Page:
Every Jett and Kreme column I've attempted reading has been a literary turd. Thanks for the lack of substance this week, the insult to your readers who look forward to pertinent articles. This was the proverbial "fuck you" to those who support your rhetoric. I can almost see the shadow of a fist flipping me the bird on your front cover.
J. West, Scottsdale
A case of selective reading: Sarah Fenske's "The Last Supper" feature was a commendable piece of balanced journalism (July 21), and how New Times reader Rob Frier concludes that Fenske "took sides" against Serrano's is beyond me ("A Welcome Policy," Letters, July 28). It appears that his own bias resulted in a case of selective reading.
However, like Frier, my sympathies in this matter lie with Serrano's. To the reader who asked "what Jesus would do"? I can only surmise that if fired Serrano's employee Terra Naeve were really as tight with the Almighty as she claims to be, He would have helped her find another job.
The fact of the matter is, if Naeve had been leading a group studying human evolution instead of the Bible, her most ardent supporters would be praising the court's decision, not praying for justice to be done. That makes them hypocrites, plain and simple.
Christopher Davis, Phoenix
Walk the Christian walk: In regard to your article "The Last Supper," I confess that Jesus Christ is my Lord and Savior. But this article speaks unfairly in regard to God's character. God's character is constant and never-changing. I want to speak of His integrity. God is a covenant keeper. A covenant and a contract are the same. Accountability is required.
God stands by all His covenants, or promises. God expects His people to be covenant keepers as well. God does not expect or ask people to make contracts they cannot keep. Nor does He put them in situations where they would need to disobey His terms. God gives people wisdom, when they seek Him, regarding making such covenants.
According to God's word, once Terra Naeve agreed to the "no fraternization" rule at Serrano's, she had to be accountable for it. Even if it meant she needed to leave the Bible study group to keep her job. God's word did not tell her to break the covenant by disobeying her employer and remain part of the Bible study. God expects Christians to walk according to His commands and ways, but we still must play by the rules. Hopefully, Terra Naeve has learned that she needs next time to ask more questions before blindly signing on the dotted line.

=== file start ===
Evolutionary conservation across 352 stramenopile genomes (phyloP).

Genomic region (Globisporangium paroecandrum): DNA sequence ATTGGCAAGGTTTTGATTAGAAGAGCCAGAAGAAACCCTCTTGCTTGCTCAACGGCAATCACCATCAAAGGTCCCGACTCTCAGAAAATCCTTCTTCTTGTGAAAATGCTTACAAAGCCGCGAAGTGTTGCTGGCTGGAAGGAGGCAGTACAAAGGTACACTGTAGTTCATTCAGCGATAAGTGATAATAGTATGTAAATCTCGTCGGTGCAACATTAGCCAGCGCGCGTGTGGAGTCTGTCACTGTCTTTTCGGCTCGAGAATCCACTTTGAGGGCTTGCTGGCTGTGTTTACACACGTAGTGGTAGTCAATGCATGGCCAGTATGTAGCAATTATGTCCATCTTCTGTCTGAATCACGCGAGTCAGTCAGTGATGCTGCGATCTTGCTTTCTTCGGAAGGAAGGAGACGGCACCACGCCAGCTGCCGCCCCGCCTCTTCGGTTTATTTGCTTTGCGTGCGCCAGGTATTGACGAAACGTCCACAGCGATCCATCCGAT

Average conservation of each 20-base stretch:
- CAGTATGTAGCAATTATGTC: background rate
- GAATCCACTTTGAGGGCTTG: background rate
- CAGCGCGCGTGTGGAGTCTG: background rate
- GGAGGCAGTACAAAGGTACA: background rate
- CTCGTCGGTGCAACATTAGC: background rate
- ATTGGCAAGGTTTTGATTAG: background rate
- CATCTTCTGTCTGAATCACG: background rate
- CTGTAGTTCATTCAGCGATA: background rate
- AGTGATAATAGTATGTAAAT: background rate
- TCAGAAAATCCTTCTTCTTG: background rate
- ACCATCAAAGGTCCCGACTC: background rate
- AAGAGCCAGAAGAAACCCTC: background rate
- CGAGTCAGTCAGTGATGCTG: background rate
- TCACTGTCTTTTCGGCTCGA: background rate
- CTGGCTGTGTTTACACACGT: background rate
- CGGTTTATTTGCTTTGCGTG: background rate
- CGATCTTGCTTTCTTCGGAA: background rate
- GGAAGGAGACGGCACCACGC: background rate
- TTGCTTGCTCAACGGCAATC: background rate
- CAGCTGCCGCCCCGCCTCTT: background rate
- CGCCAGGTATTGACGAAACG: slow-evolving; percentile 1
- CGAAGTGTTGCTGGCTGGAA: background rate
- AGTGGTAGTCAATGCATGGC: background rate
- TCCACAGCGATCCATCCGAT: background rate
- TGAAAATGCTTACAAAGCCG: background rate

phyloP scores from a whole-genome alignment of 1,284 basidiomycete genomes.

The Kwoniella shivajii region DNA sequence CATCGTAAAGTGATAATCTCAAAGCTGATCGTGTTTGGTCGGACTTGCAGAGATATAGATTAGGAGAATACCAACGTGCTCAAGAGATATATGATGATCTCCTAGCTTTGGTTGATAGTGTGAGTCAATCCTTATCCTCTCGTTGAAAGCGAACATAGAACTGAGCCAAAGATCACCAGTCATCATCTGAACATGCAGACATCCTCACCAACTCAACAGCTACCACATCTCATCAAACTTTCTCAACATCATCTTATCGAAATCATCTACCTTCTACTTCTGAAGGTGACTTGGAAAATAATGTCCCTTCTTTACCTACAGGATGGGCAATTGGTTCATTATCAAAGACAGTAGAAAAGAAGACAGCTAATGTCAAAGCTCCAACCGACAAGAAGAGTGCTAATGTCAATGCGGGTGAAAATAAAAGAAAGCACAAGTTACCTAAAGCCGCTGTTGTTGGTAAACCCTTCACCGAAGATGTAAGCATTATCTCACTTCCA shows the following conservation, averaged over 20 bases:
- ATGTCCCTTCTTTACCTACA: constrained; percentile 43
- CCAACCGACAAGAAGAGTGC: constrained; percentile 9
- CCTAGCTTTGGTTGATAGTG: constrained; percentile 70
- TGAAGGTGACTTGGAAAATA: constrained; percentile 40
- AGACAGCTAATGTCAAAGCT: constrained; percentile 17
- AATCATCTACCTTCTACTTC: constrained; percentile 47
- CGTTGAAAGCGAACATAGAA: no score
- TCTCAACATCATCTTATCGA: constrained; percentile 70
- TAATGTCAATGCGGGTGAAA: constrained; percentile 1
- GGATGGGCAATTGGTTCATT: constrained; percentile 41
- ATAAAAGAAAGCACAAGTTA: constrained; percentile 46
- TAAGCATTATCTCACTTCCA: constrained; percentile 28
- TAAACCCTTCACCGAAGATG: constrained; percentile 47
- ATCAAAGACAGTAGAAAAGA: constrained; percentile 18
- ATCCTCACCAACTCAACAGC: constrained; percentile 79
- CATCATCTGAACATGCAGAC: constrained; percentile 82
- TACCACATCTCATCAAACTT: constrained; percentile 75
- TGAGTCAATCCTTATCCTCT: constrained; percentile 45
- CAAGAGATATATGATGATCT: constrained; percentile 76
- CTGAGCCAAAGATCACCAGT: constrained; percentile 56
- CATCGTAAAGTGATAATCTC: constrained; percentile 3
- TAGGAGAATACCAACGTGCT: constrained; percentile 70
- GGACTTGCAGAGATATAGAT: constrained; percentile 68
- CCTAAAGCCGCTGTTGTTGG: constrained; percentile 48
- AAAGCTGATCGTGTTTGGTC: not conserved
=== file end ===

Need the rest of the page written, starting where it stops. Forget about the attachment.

It was unloving for her to force Serrano's to fire her. It was unloving for her to take out her frustration and anger by dragging this into court. It was unloving for her to say her rights were violated. It will be unloving if she proceeds with the appeal. This is about her pride, not God's commands. I believe that God has upheld the Serrano family, as evidenced by the court ruling.
Karen Newell, Phoenix
A wake-up call: I applaud the Serrano family for not being intimidated by the EEOC and Terra Naeve.
Terra signed off on the restaurant's policy as part of her employment agreement. Now she is trying to hide behind a religious pretext that the EEOC is pushing. The article shows that the Serranos tried to accommodate Terra. But rather than accept her mistake, she invoked God's will and insisted she did nothing wrong.
Here's a wake-up call for Terra: Arizona is a right-to-work state, and if you must violate your employer's policies, then hit the pavement. Find a job that will allow you to mentor a Bible-study class. Don't blame the Serranos for a decision that you made of your own free will.
This is just another case of the "I'm a victim" mentality in our society. Instead of accepting that God doesn't pay the rent, Terra Naeve got a lawyer and sued!
The Serranos can look forward to my increased patronage.
Name withheld by request
Class action: Well, of course the Serranos are bigots!
Studying the Bible is equivalent to pressuring young hostesses to drive around with a manager?! To believe that, you'd have to be a moron or so bigoted that you can't grasp reality.
No, the Serranos didn't want to fire Terra Naeve -- they just wanted to control her life 24/7. They claim that they don't "toot [their] horns" about their religion, but they did manage to let your reporter know how much they help out at St. Vincent's Catholic church.
They ban "fraternization" among managers, yet they practice nepotism among management. More hypocrisy. Their lawyer tells the jury that Serrano's employees "can learn the Bible from anybody." Well, anybody except a manager at Serrano's.
To assert some slippery slope is just inane. Even though the Serrano's attorney tried to find evidence of religious solicitation, he couldn't. Of course, lack of evidence didn't dissuade him or apparently his clients from their bigotry.
George Ertel, Scottsdale